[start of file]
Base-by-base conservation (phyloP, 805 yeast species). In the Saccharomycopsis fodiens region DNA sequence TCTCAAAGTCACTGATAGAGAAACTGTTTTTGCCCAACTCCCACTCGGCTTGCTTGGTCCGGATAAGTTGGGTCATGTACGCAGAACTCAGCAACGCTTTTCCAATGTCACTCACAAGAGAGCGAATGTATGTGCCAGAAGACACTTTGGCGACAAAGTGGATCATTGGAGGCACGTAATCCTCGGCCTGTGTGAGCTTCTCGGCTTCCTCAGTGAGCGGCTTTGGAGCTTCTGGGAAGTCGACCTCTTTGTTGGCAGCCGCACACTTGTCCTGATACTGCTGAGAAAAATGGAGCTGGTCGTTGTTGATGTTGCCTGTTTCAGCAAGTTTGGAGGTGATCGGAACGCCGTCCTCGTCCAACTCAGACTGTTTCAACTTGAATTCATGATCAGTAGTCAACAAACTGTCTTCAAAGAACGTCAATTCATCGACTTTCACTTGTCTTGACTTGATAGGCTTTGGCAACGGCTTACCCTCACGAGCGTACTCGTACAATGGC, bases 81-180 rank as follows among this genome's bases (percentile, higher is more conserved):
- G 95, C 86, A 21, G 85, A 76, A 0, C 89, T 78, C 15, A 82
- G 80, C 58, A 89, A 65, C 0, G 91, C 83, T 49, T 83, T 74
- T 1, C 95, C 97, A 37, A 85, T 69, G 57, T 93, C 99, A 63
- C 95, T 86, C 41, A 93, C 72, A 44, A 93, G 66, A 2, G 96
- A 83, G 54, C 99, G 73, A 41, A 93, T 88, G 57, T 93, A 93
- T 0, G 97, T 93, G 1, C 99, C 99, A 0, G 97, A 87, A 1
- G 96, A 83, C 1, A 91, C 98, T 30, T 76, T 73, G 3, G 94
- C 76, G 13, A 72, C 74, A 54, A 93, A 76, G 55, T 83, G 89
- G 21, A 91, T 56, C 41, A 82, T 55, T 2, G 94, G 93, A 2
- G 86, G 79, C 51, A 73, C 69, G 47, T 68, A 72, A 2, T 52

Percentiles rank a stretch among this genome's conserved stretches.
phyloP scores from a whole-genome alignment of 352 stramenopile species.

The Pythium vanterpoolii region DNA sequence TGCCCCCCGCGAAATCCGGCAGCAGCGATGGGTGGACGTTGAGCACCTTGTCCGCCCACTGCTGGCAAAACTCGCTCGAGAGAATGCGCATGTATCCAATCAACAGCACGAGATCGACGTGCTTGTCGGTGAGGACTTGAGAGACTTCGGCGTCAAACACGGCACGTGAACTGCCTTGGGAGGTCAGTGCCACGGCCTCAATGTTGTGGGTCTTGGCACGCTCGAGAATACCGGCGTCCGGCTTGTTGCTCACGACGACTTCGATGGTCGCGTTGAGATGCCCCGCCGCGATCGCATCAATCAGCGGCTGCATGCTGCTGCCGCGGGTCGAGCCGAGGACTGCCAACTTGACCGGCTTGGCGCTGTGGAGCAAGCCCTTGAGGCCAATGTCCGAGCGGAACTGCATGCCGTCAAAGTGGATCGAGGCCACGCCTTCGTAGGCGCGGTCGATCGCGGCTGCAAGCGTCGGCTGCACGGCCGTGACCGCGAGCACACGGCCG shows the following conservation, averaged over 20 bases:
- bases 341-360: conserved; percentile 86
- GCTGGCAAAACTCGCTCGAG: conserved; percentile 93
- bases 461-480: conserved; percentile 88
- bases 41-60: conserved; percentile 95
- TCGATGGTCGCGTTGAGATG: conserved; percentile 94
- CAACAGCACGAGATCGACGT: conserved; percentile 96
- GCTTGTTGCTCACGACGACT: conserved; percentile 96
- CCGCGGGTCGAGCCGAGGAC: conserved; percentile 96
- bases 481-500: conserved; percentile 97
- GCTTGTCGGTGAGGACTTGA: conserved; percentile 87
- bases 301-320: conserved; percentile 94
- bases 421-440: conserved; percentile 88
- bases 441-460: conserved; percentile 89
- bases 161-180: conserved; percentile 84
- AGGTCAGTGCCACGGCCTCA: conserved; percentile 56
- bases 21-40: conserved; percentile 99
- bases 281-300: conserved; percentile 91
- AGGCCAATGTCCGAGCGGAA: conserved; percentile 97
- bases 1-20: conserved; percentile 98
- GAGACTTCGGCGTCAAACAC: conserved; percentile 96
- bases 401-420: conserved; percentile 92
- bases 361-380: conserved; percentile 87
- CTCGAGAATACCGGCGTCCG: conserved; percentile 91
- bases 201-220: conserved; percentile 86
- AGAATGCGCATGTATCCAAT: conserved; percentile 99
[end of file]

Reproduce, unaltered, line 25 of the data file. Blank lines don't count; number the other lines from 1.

- bases 301-320: conserved; percentile 94